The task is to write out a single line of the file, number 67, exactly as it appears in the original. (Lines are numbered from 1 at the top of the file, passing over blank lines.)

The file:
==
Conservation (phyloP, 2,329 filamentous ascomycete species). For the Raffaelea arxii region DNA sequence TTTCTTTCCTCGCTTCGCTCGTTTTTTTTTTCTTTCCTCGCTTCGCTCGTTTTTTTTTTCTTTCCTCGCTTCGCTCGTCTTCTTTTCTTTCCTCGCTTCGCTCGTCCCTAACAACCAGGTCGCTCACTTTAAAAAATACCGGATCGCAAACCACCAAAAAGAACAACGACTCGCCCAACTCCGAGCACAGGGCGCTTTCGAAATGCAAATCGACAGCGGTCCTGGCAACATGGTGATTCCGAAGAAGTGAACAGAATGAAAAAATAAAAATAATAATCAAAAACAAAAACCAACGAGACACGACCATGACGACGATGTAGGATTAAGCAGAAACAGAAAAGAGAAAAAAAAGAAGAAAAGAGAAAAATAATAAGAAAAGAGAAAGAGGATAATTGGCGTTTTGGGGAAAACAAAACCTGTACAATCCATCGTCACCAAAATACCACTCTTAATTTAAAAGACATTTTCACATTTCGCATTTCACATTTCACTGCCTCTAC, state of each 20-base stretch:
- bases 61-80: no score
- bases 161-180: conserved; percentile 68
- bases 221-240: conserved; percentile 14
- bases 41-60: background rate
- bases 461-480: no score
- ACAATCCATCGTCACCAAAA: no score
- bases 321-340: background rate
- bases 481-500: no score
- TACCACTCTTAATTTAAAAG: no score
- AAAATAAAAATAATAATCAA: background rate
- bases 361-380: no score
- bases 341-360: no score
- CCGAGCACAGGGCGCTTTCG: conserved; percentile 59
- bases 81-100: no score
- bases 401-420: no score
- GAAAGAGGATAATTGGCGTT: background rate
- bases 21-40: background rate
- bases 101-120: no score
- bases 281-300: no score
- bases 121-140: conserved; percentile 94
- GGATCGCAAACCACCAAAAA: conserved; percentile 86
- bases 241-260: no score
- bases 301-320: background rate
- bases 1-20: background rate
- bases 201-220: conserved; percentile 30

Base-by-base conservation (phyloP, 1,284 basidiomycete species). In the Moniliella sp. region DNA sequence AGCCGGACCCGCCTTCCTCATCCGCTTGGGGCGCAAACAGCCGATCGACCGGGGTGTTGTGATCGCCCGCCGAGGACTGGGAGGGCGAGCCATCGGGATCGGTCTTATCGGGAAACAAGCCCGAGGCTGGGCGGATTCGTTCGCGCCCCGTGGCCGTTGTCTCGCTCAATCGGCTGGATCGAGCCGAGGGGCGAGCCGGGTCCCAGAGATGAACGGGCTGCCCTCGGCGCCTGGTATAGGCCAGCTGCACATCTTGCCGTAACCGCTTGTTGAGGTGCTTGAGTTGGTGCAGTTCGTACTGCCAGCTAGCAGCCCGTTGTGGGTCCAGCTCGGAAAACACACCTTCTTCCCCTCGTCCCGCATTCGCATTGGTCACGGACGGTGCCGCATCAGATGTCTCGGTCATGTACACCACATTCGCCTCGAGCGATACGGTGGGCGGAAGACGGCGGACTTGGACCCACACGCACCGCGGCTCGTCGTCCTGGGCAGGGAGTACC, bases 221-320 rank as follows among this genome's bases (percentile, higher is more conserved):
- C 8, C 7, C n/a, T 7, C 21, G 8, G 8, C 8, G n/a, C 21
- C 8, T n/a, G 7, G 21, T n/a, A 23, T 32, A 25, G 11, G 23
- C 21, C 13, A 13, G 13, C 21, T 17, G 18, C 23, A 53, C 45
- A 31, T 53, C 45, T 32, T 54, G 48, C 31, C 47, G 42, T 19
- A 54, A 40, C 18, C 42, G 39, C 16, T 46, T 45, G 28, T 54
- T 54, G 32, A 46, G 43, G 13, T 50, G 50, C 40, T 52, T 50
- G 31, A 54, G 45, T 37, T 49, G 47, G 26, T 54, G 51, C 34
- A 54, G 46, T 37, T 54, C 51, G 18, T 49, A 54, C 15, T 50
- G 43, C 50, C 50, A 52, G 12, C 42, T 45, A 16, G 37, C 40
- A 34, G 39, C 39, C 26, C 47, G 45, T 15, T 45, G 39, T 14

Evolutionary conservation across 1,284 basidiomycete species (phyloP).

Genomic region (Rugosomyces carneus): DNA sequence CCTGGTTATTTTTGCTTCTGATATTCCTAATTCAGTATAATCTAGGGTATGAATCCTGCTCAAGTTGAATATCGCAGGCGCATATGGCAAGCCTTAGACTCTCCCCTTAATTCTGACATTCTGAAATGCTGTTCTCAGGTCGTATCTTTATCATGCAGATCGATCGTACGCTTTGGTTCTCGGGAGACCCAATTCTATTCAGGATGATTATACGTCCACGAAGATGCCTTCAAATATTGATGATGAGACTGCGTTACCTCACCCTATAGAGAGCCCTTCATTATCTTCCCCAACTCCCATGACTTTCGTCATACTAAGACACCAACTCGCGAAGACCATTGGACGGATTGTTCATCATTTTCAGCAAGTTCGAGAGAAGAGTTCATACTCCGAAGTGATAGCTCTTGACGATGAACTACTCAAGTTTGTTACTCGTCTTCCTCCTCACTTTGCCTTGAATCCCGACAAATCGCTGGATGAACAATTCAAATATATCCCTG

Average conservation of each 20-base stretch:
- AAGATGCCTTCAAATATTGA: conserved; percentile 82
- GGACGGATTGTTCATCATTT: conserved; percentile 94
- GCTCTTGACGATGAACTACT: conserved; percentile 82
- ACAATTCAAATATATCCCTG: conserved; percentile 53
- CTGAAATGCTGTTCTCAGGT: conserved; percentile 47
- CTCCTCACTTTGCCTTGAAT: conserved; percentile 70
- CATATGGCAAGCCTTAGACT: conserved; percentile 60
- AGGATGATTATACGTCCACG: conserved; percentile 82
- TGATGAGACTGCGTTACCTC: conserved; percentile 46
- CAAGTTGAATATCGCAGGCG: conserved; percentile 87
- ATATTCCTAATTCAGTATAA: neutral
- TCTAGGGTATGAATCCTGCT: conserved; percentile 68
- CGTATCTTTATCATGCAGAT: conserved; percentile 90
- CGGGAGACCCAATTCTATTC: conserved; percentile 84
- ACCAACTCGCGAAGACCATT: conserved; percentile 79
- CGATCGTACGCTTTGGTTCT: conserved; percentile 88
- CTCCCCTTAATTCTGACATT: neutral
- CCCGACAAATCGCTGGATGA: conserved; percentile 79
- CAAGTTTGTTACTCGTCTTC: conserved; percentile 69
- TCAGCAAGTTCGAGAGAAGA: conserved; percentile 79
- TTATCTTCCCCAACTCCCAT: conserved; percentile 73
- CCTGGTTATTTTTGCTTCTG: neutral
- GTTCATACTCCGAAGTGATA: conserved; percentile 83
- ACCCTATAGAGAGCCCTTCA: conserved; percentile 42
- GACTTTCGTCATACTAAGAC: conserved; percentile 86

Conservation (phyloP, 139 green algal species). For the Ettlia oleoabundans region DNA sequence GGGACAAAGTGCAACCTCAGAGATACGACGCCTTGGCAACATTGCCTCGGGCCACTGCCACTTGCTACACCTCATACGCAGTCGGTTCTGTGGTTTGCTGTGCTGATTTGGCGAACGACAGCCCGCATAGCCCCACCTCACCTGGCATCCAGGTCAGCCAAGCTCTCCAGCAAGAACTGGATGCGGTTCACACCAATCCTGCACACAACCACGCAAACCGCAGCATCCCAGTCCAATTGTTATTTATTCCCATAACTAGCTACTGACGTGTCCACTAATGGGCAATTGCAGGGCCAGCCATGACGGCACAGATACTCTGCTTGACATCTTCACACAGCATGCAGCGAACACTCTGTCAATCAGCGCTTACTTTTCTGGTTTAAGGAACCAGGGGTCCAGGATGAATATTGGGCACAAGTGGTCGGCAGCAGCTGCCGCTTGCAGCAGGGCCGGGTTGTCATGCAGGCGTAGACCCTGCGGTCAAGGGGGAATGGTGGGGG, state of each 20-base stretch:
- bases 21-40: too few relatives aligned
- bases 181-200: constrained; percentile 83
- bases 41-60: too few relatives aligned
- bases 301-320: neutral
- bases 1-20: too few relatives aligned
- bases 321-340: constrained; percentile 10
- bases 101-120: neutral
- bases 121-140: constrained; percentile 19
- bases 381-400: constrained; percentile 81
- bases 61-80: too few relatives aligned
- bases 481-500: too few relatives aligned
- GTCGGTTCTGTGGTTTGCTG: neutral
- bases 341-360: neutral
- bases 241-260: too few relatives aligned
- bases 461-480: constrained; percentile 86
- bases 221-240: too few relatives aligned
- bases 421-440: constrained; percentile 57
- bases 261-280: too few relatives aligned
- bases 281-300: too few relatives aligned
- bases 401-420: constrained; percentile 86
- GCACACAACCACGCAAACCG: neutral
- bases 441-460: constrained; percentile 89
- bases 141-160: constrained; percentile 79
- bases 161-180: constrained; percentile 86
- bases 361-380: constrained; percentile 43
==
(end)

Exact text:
- bases 21-40: too few relatives aligned